The most surprising occurrence during Super Bowl week in New York/New Jersey wasn’t the cooperative game-day weather for Super Bowl XLVIII, the resounding rout delivered by the Seattle Seahawks, or a 9/11 conspiracy theorist usurping the microphone during the press conference of Super Bowl MVP Malcolm Smith.
It was Patriots owner Robert Kraft espousing the importance of the bottom third of the roster in building a championship team in response to questions about urgency created — or not — by Tom Brady’s championship window.
Kraft did it during interviews on Friday with reporters and a radio interview on 98.5 The Sports Hub.
“I don’t know that people fully understood, with the advent of the salary cap, the importance of the bottom third of the roster,” Kraft told reporters. “If you look at what happened to us this year, I think we had three starting defensive linemen who were undrafted rookie free agents.
“I think how you manage the bottom third of the roster is critical to your development, so how you invest your dollars. It’s easy to [be a] Monday morning quarterback, but I think with what happened this year and the fact that we got to the championship game, it’s a pretty remarkable feat. You’re always looking to improve the team on both sides of the ball.”
If the Patriots really believe that the bottom third of the roster is where Super Bowl champions are forged then don’t expect to get an RSVP from the 7 pounds of sterling silver the Patriots keep inviting to show up in Foxborough every year.
It’s not about plugging fungible football players into a system, like machinery on an assembly line.
It’s about acquiring talent.
Invested with full authority in Seattle, ex-Patriots coach Pete Carroll built a deep, talented team in his image — relentless, energetic, enthusiastic.
Fitting for Seattle, Pumped and Jacked Pete showed an alternative path to constructing a winner than the austere, value-based, pulse-less pursuit of excellence of the Patriots.
But he did not build a team that embarrassed — sorry, Peyton Manning, but when you get smoked with the whole world watching that word is completely applicable — the Denver Broncos, 43-8, on the basis of the final 17 to 18 players on his 53-man roster.
Building depth is absolutely necessary for any team, and the Seahawks were proof of that with players such as wide receivers Doug Baldwin and Jermaine Kearse and a defensive line that gave less personal space to operate than a mid-town Manhattan sidewalk at rush hour.
But having top-end talent and having a deep roster are not mutually exclusive.
Did the Seahawks win the Super Bowl because of players such as Ricardo Lockette, Chris Maragos, Christine Michael, and O’Brien Schofield? Or was it Cliff Avril, Percy Harvin, Russell Wilson, and Kam Chancellor?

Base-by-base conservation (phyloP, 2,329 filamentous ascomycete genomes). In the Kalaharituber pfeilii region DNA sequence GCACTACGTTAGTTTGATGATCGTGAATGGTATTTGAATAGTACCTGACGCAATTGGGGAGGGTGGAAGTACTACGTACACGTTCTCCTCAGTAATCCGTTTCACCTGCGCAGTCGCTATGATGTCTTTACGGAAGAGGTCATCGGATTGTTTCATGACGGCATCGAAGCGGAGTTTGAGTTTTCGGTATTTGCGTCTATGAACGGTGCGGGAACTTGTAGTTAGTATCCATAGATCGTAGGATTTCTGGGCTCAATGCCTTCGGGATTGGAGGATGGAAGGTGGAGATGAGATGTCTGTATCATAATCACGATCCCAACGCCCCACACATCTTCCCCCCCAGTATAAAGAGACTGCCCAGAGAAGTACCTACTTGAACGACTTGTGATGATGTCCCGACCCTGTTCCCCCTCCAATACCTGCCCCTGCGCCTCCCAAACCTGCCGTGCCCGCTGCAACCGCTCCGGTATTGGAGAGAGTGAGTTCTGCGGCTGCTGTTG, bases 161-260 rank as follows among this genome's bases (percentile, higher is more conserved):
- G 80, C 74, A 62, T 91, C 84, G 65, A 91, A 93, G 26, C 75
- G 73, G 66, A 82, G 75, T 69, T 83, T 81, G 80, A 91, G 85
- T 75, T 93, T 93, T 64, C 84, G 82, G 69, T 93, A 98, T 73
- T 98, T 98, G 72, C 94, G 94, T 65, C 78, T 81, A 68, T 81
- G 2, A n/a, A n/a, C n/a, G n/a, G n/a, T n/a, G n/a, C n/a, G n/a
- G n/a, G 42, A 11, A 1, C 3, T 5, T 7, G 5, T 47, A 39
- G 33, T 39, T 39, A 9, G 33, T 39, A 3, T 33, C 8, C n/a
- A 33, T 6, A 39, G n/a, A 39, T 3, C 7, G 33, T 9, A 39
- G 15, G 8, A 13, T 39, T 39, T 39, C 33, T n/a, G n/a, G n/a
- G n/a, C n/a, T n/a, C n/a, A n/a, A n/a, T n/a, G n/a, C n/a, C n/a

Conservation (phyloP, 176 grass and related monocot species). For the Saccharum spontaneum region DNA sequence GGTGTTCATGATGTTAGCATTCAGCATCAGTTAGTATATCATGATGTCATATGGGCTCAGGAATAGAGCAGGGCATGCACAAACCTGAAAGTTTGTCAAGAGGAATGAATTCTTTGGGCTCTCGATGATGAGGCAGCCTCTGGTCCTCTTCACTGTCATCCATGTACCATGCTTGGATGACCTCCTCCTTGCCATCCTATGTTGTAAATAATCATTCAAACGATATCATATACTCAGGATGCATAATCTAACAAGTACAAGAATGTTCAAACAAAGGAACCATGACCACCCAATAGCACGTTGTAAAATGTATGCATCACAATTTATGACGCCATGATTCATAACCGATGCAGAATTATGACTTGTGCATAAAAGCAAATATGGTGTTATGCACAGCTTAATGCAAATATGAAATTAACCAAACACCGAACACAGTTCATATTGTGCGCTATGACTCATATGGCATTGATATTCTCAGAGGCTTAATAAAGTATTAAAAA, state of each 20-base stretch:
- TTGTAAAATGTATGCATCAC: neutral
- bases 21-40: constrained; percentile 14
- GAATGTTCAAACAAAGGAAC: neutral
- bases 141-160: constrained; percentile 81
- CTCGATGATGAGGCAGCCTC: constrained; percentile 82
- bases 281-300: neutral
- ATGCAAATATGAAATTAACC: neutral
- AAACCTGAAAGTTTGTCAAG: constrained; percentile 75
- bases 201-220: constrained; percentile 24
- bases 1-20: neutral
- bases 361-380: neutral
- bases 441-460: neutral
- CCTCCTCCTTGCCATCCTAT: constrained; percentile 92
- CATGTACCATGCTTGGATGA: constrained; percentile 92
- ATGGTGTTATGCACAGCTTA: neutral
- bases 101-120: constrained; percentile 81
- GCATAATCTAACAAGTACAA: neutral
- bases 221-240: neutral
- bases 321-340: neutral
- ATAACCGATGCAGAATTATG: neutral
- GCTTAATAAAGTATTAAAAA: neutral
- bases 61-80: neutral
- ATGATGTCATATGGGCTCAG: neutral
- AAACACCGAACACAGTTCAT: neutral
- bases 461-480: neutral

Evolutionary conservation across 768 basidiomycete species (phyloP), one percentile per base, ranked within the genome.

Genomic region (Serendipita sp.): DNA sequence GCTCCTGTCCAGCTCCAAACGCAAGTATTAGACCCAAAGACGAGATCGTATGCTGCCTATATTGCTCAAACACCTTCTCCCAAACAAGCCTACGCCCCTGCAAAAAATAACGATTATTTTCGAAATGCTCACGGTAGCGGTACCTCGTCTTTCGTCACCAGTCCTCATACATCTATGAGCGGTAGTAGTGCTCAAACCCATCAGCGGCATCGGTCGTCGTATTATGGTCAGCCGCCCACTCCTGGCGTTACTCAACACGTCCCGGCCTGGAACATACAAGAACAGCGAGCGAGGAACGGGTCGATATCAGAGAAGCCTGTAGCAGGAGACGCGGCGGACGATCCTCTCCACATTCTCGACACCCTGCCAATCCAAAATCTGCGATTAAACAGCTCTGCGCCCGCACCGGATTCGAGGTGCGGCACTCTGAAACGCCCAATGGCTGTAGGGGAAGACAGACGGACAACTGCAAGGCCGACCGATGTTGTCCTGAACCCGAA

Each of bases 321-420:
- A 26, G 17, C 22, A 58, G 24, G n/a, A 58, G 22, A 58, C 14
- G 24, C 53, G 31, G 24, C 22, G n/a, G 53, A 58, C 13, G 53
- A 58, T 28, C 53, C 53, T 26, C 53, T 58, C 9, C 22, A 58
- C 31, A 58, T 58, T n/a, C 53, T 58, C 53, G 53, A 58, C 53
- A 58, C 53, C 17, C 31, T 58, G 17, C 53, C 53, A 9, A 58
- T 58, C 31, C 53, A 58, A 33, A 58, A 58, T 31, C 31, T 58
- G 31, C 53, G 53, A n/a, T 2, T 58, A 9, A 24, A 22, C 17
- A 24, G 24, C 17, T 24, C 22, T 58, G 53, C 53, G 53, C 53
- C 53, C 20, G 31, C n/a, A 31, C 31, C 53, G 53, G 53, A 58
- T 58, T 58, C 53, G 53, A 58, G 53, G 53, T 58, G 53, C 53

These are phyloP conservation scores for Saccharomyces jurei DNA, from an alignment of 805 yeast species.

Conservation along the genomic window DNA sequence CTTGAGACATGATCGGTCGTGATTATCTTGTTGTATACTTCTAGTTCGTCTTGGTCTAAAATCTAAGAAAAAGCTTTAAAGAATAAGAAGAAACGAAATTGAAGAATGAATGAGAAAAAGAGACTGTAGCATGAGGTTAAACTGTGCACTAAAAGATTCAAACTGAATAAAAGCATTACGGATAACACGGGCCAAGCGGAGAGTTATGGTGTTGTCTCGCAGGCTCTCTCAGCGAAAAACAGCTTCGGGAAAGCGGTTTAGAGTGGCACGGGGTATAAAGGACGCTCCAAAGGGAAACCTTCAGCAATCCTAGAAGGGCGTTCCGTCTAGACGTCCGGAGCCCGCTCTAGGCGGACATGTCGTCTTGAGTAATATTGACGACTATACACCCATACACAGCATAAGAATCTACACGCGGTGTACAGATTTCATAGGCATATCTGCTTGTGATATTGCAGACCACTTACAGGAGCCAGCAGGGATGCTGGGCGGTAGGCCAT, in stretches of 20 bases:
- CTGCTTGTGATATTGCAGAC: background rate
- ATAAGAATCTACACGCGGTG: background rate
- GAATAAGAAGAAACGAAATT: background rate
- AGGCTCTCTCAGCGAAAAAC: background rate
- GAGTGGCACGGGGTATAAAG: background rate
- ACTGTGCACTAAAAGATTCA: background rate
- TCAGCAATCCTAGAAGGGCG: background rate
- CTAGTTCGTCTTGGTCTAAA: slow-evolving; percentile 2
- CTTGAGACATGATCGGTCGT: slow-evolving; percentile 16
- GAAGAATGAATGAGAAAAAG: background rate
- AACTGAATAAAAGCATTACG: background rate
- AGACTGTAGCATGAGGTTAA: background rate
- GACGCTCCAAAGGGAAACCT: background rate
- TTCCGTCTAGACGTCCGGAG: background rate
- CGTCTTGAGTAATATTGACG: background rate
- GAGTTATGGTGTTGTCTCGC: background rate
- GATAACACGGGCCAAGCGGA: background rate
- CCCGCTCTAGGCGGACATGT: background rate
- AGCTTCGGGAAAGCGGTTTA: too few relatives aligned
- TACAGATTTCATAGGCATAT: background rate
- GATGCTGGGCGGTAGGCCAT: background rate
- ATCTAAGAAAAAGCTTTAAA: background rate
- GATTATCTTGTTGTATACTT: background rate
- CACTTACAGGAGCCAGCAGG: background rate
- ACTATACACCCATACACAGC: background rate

Saying the Seahawks won because of the bottom third of their roster is like saying Starbucks is the Goliath of java joints because of its napkin dispensers.
The defense that Carroll built muffled and flustered Manning and the highest-scoring offense in NFL history, forcing four turnovers, including Smith’s 69-yard interception return for a touchdown.
There was no elaborate, intricate, genius game plan to do it. It was simply our players are better than yours.
“We didn’t change anything for this game. We just played the way we always play,” said Carroll. “I’m thrilled we put our stamp on the championship.”
The Broncos pierced the Patriots’ injury-depleted defense for scores on six straight possessions, racked up 507 yards of offense, and had Manning complete 74 percent of his passes and throw for 400 yards in the AFC title game two weeks earlier.
It turned out the Patriots’ best defense against the Broncos was Mother Nature. They were still missing Vince Wilfork, Jerod Mayo, and Tommy Kelly when they beat Manning back on a blustery November night.
The absence of Aqib Talib hurt the Patriots in the AFC Championship game, but the official Patriots’ team-building manual says it’s never, ever about one player.
So, you can’t blame Talib’s absence then.
Winning titles with the bottom 17 or 18 players on a 53-man roster doesn’t add up. Seven of those players will be game-day inactives each week. The remaining 10 or 11 players are usually rookies, special teams specialists, developmental players, or NFL roster fodder.
Your starters on offense and defense constitute 22 players. If you take your 15 best backup players or special teamers you’re at 37. Dividing an NFL roster into thirds, you’re dipping one or two players deep into the bottom third Kraft was talking about. Continued...